The Easiest Vegetables to Grow Indoors
There's nothing quite like freshly picked produce and between the growing popularity of community gardens, farmers' markets and CSAs (Community Supported Agriculture), it would seem that many people across the country agree. The benefits of local, seasonal, farm-fresh foods are easy to see — they not only taste better, but their purchase helps to strengthen and support local communities and they're a little bit easier on the environment (especially if grown organically) than those you'll find in the supermarket, since they're typically grown on a smaller scale and require less travel. Growing your own food is another option and offers a few additional bonuses — like knowing how and where your fruits and veg were grown, not to mention the satisfaction of having grown them yourself.
Even if you don't have a yard of your own or call a pint-sized apartment home, you can still reap the benefits of homegrown produce — a simple windowsill, a little counter space or a small corner will do.
If you're not ready to go all out just yet, herbs are a great way to get your feet wet. Start with seeds or a starter plant (a much easier, hassle-free option), potting each in a container with plenty of drainage holes and placing them in a well-lit spot in your home. Water often — about once a day — trim regularly and be sure to keep flower buds in check whenever they pop up, which will encourage plants to grow and produce more leaves.
Glazed, roasted or pureed into soup, carrots are easy to grow at home and offer plentiful culinary possibilities. If you're short on space, look to short varieties, which can be grown in small boxes, troughs or 8″ pots. Look to 12″ pots for long varieties. Seeds can be sown almost any time of year and will start two produce carrots only a few short weeks after planting. Keep soil moist and when harvest, pull straight out to avoid damaging other carrots' roots.
It's a well-known fact that store-bought tomatoes are sub par (globular red cardboard, anyone?), so growing them at home when you can't get them fresh from the farm is the way to go. And with so many varieties available, you're bound to find at least one that will work within the confines of your space. Put them in Just remember, lots of light is key!
Radishes are one of those majorly underrated legumes. They boast some pretty fantastic health benefits (what vegetable doesn't though, right?) and they're delicious. Two words: glazed radishes. You've seriously got to try them. Like carrots, these pint-sized root vegetables don't need a much space to grow and things like pots, pans, boxes or any other spacious container can be repurposed into planters. Globe and round varieties are great for small spaces.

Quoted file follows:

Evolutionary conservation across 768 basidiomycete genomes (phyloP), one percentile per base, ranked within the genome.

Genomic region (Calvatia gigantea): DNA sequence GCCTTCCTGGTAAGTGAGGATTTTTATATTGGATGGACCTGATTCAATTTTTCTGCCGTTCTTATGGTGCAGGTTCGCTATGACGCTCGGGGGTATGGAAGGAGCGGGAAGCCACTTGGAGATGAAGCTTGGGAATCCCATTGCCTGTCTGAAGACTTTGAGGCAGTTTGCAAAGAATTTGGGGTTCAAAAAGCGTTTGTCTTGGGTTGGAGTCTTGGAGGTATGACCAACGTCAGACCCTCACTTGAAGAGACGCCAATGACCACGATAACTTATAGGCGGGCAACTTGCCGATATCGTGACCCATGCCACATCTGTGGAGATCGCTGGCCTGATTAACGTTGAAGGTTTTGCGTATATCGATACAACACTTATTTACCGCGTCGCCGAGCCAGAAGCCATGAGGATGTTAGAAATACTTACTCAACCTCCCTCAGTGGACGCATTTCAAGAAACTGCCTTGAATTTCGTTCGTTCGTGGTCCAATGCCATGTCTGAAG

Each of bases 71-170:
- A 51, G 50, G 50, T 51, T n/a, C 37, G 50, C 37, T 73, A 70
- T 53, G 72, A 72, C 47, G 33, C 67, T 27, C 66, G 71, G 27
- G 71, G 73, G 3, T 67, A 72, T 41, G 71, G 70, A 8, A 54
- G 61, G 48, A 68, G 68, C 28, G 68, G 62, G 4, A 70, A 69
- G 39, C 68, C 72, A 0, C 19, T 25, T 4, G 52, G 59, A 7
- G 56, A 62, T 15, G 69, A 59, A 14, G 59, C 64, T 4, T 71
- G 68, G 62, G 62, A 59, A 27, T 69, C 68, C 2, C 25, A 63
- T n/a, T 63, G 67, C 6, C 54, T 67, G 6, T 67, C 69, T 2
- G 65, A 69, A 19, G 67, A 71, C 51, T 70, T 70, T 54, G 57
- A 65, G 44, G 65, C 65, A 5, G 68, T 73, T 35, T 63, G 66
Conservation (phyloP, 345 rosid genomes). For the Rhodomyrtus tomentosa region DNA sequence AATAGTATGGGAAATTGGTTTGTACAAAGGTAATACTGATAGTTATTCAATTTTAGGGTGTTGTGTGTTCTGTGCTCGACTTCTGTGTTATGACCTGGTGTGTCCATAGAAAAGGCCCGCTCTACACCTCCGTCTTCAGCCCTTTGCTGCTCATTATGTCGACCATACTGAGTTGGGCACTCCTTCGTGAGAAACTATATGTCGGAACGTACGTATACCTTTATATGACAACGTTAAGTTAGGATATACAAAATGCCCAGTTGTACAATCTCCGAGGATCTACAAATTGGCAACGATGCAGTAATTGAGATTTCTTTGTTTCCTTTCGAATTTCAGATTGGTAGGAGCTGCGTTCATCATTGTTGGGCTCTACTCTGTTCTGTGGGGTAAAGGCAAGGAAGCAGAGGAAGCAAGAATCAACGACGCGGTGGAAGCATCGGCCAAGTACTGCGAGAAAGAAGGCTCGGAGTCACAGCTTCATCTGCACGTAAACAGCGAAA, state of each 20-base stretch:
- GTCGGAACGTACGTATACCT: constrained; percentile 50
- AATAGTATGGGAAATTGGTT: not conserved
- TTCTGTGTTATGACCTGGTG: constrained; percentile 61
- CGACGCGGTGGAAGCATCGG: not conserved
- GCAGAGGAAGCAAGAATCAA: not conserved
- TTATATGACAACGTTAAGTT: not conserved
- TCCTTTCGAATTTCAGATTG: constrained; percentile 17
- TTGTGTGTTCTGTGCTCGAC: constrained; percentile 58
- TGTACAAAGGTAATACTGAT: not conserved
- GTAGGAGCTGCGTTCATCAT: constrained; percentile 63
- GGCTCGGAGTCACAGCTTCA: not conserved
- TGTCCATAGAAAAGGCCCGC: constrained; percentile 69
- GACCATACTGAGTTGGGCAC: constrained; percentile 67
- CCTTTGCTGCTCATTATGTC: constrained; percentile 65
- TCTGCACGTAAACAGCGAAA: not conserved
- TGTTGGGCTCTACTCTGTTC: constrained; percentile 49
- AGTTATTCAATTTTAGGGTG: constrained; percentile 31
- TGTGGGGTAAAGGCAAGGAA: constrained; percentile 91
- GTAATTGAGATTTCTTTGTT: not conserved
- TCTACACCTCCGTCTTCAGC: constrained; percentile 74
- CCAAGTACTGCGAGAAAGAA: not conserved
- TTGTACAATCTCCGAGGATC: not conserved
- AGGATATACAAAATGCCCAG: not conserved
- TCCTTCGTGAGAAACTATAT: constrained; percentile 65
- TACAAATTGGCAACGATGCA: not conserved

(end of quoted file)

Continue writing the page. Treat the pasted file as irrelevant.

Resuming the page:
Potatoes can easily be grown in a confined space with just a few buckets, large pots or bags. Fill the containers with good quality compost, leaving enough space to add more compost as the spuds develop. Place tubers near the top of the bag, giving them plenty of space to put down roots. Cover with a few more inches of compost and water sparingly. The soil should be moist, never wet. As the potatoes grow, soil should be added so that only the top inch or so of the plant is poking through. You'll know they're ready to harvest one they start to turn yellow. Green potatoes are poisonous and are best avoided.
Mushrooms are a low-key crop that require minimal effort — perfect if you're not the most attentive gardener. You can buy kits with compost and mushroom spawn ready and raring to go, which require nothing more than a little watering before being placed in a cool dark place like a cupboard.
Fresh, homegrown beans are well within reach as long as you have a nice sunny spot on hand. Dwarf varieties are best for indoors and seeds can be sown in late winter onwards. As the beans grow, adding a stick to the pot will give the plant a little stability and support.
While everything from bok choi to kale and cabbage can be grown indoors, microgreens are delicious, nutrient-packed and stress-free. What are they? Essentially, sprouted seeds, so as long as you can get your greens to sprout, you're golden. To grow microgreens all you need is a flat dish, a little bit of soil and time.
This is only a small sampling of the many types of produce you can grow at home. Once you get comfortable with these, go ahead and give everything from eggplants to endive and leeks a try!